Novotny and her husband, Richard, are deaf. So are their two children, Amy and Sarah, who were visiting for the Christmas season from their homes in Colorado and California, respectively. Sarah’s husband, Michael, is deaf, and she was with her daughter, Audrey, 5, who also is deaf. Richard’s mother was deaf, making it four generations of deaf people in the Novotny family.

That is highly unusual, Sweezo said. Only 10 percent of deaf people are born to deaf parents. Many people who are deaf consider having a deaf child a blessing, because communication is so much easier, she said.

Being able to communicate with one another is a challenge for Justin and Maeve. Maeve has a cochlear implant that helps her hear when she is spoken to directly. That allows father and daughter to talk with one another. Justin’s wife, Liz, knows ASL. Their older daughter, Maura, knows some ASL signs.

“It was a challenge to my faith, wondering what kind of God would give a deaf child to a blind father,” Justin said. “I had to trust enough in God’s providence and his support.”

Liz shares those challenges, and she also turns her trust to God. She also enjoys the people at Our Lady of Mount Carmel.

“We’ve always had a strong faith,” she said. “Like any parent I pray for patience and guidance, and lots of times I want to pray for the right answers. Being here, it’s great for me to have role models, people who are deaf carrying out their faith.”

Meeting the challenges has allowed Justin to work in business training, organizational development and purchasing. He also volunteers at a hospice center. Maeve is a sophomore at St. Catherine University in St. Paul, studying English and ASL in hopes of teaching those languages to others.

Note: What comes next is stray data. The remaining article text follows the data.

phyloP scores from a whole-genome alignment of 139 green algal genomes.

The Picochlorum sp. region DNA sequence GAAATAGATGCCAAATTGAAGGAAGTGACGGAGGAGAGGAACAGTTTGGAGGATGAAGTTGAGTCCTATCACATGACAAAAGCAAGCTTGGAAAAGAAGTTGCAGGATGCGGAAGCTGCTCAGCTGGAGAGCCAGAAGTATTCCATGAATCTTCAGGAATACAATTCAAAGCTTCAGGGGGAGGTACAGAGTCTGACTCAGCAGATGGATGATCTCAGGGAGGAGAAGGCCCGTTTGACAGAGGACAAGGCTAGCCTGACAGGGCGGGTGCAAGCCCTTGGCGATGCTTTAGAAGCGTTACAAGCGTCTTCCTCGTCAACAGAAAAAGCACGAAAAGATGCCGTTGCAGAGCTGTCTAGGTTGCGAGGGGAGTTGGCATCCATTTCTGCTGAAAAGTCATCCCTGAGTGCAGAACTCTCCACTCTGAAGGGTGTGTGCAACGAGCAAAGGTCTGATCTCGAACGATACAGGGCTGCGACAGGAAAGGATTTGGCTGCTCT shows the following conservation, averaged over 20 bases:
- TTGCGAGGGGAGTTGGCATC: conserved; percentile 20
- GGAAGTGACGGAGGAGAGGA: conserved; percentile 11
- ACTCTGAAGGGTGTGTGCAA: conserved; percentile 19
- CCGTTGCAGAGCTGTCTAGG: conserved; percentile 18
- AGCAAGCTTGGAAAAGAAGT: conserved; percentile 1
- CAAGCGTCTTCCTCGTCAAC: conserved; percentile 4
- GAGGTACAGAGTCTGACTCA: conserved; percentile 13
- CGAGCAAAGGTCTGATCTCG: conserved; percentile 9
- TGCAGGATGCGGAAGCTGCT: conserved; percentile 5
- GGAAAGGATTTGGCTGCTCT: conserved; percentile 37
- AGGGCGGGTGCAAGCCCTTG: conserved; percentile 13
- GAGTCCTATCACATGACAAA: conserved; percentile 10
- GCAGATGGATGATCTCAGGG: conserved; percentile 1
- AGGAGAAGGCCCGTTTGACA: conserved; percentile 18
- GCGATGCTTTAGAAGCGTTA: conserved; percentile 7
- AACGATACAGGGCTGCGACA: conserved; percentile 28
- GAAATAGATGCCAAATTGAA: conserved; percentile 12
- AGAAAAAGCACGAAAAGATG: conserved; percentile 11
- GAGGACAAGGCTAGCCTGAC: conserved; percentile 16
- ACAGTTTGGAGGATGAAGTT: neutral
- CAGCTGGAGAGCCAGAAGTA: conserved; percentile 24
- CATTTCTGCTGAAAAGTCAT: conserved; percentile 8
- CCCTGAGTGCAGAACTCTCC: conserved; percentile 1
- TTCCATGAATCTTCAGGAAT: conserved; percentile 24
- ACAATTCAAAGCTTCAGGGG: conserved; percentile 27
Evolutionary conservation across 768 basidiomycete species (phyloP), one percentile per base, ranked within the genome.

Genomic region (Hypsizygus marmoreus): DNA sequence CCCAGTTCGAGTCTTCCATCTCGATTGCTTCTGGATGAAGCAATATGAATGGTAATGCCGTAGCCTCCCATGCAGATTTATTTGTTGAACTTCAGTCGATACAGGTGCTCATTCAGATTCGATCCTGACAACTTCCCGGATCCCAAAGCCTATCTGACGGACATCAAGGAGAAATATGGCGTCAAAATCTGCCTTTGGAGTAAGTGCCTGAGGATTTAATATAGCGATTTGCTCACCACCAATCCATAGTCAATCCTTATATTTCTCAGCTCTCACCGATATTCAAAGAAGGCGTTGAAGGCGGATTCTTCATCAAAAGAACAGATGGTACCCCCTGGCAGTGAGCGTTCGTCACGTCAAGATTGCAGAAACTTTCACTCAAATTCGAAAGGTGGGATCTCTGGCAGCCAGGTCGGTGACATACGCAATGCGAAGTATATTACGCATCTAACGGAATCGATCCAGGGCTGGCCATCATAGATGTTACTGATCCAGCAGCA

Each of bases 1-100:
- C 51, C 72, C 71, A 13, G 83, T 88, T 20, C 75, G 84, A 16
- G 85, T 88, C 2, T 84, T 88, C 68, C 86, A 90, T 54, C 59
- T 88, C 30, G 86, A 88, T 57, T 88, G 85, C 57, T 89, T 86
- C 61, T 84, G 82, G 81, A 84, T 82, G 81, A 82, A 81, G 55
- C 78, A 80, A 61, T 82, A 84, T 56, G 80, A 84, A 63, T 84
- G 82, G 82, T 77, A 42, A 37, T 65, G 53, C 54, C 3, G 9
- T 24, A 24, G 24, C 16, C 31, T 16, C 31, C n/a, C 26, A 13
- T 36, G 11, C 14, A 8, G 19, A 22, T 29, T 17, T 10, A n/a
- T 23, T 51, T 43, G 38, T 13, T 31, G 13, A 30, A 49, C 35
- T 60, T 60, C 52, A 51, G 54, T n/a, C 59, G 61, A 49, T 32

“We’ve had to find ways to adapt the best we can and not let our disabilities become a hindrance,” Justin said. “We have opportunities to work and participate in the world around us.”

Sarah Novotny, left, uses sign language to communicate with her daughter, Audrey, 5, before Dec. 30 mass at Our Lady of Mount Carmel in northeast Minneapolis.

Sarah Novotny, left, uses sign language to communicate with her daughter, Audrey, 5, before Dec. 30 mass at Our Lady of Mount Carmel in northeast Minneapolis.

Embracing community

In addition to lectoring, Justin and Maeve’s participation at Our Lady of Mount Carmel includes volunteering at fundraising and other events. The parish is warm and embracing, Maeve said, and having ASL widely shared among parishioners helps her learn more about her faith and hold firm to her own identity as a deaf person.

“At this parish I am able to talk with deaf people,” Maeve said. “I’m learning so much about religion. For me, it’s easier to learn it. It’s helped my life spiritually.”

Growing up, it seemed well-meaning people would encourage her to pray for healing of her deafness, Maeve said. Now, she embraces being deaf, including ASL and its combining of language and body movement, and the kind of word play and humor that is uniquely its own.